Posted in personal, Pirate
August 6, 2015

That isn’t a compliment. Really.

not a compliment blog thumbnailSo I shared a vlog two days ago, and was excited… because I had a killer thumbnail in which the lighting was great, my makeup was great, and so was my hair. I think I might have told just about everyone who lives in this house that my makeup game was on point.

tw 507 thumbnail 2

See? Nailed it.

Creeps everywhere must have agreed, because I proceeded to get comments on Tumblr and on a couple different social networks (privately, mind you) about how these guys just had to tell me how pretty I am.

Nothing about the video. Just how pretty I am. Guys went out of their way to “pay me a compliment.” So I should be grateful right?


Because these aren’t actually compliments. When my friends (and core readers) watched the same video, they told me they liked how I looked. But they also made comments about the lighting of the video, my outfit, and shockingly- the points I made. Those? Those were compliments. Because it tells me they valued my creation. Even when my friends compliment my selfies, it means something because I know they like me for more than my appearance.

But when random guys ignore the content in favor of talking about my looks, it just reinforces that they have zero interest in what I have to say, just how I serve as set dressing.

Let me put this in simpler English. It isn’t a compliment when you go out of your way to tell me you think I’m pretty. It’s the digital equivalent of a guy driving past in his van or truck and telling me I have a sweet ass. Not even if you say “I just had to tell you that you’re beautiful.” All that does is tell me that you have no self control, other than knowing that sending me a dick pic is probably coming on too strong.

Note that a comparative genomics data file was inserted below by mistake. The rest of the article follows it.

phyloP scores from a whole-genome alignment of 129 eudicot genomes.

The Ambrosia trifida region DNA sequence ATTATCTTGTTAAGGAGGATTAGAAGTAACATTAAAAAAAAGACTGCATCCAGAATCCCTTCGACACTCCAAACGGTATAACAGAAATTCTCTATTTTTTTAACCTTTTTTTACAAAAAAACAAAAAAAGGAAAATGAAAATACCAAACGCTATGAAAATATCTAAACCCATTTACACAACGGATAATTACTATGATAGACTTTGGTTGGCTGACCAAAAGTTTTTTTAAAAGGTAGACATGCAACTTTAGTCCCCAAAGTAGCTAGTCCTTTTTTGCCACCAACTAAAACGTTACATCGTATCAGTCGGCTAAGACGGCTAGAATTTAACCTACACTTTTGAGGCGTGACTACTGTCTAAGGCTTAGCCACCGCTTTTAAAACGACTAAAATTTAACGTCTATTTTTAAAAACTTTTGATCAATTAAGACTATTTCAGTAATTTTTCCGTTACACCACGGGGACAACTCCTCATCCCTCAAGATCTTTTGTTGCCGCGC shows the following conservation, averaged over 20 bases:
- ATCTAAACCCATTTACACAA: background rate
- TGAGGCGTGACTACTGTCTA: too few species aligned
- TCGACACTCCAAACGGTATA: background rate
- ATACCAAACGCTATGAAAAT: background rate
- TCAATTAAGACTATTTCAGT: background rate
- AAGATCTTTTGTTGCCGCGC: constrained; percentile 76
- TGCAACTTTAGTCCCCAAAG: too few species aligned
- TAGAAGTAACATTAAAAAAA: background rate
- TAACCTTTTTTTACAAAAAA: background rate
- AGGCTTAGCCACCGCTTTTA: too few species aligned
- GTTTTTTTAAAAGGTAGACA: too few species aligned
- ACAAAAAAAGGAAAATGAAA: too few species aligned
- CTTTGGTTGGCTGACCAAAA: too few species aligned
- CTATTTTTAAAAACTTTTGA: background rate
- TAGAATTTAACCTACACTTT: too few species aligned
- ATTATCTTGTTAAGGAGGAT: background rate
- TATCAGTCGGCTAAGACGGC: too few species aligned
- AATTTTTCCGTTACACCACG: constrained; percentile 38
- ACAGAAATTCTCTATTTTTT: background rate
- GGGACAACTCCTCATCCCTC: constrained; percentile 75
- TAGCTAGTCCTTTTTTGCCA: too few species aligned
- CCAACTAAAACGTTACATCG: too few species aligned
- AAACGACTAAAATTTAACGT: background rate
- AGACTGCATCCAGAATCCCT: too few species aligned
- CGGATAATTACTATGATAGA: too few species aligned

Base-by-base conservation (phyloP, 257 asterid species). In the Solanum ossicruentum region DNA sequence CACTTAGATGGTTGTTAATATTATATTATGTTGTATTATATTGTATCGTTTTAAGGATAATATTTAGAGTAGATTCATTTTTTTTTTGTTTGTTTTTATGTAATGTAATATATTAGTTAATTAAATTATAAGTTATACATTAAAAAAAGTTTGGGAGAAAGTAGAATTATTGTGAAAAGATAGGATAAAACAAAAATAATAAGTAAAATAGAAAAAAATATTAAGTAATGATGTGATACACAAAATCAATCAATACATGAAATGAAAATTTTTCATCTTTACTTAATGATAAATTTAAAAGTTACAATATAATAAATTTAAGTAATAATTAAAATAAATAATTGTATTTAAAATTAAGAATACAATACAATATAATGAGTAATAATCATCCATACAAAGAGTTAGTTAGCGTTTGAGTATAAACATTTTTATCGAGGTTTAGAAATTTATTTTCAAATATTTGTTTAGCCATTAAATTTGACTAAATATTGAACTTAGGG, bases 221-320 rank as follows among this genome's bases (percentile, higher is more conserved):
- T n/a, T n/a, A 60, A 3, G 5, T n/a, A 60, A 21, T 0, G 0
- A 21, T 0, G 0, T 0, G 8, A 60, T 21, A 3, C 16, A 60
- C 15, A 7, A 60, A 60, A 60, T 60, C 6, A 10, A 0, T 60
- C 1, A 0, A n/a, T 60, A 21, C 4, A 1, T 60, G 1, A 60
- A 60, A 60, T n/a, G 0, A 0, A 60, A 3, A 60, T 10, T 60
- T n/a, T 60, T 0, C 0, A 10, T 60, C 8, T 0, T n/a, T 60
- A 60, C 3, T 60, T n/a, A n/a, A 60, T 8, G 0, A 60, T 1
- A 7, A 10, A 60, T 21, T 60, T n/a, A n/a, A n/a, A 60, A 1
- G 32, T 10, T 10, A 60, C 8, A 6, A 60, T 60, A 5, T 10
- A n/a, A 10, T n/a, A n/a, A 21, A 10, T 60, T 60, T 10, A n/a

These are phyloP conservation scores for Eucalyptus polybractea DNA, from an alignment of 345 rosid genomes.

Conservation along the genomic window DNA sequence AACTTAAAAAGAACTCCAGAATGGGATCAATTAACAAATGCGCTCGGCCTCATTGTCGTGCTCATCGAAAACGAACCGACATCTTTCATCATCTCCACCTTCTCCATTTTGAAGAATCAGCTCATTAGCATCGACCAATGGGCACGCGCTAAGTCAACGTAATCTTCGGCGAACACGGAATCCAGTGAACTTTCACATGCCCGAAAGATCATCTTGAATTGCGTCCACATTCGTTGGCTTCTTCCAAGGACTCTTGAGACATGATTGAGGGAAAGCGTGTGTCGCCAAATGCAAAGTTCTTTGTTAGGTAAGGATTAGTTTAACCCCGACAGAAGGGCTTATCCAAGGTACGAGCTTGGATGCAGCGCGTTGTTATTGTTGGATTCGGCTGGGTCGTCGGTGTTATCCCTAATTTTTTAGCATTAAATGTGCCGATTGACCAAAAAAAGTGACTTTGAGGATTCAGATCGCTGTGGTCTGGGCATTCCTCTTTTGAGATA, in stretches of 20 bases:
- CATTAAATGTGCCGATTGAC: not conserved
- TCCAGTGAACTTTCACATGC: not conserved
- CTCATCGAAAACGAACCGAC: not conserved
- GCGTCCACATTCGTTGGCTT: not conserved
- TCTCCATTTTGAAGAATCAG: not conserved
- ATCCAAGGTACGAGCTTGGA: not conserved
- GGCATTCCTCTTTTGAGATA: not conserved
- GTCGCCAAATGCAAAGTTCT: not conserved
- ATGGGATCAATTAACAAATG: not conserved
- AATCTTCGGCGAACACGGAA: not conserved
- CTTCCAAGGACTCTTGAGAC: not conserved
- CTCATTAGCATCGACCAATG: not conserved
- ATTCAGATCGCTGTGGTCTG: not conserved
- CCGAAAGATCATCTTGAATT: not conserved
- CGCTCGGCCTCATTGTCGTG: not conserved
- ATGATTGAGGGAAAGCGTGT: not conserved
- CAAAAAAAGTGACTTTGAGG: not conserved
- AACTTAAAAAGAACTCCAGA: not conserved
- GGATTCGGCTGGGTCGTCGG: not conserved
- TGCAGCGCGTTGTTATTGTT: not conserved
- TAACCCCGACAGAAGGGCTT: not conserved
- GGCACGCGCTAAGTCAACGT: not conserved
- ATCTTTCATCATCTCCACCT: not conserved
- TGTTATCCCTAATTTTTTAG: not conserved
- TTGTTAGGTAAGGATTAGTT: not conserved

I’m not saying this to be rude. I’m just being honest. Now if I’d posted, “Today’s look, what do you think?” That’s an invitation to tell me. Politely.

You might tell yourself you’re trying to make my day. It’s certainly something that we’ve drilled into men. If it’s a compliment, compliments are good.

You want to make my day? Notice me as a person. Don’t just notice me as some soulless girl on the internet- with a face, eyes, lips, hair and a mouth. Oh and breasts. (Because trust me. If you compliment me on my looks and mention my mouth or my hands or even my shirt somewhere in there, I know exactly what you mean. You aren’t as subtle as you think.)

I’m sure, someone is saying that I’m awfully touchy. But here’s the thing, decades of being on the internet has taught me one thing. That the vast majority of men on the internet see a picture of a woman and don’t see her as a person. They see her as an object or a character, and act accordingly.

No really. I was 15 and had an adult man tell me that I looked like the Venus di Milo. That though you could only see my shoulders and I was clearly wearing clothes in my picture, he was sure that my skin was just as smooth, and my body that perfect.

And that was probably one of the least creepy things that has been said to me over the years.

I’m sure there’s some guy who’s really mad at me by this point. “I’m not that guy.” Right? If you’re angry at me, there’s a reason. Some guys are mad because they’re mad that men treat women like that. (I get those comments from friends when they hear about the crappy things that men send me) But they aren’t mad at me. They’re mad at other men. If you’re mad at me for being honest, it’s because I hit too close to the truth. So maybe you should think on that for a bit.

The last thing I want is for people to be less polite to each other. But it’s only polite if the intent is there, to respect the person you’re complimenting. Otherwise, it’s an invasion of privacy- and in the case of these messages, a drive by objectification.

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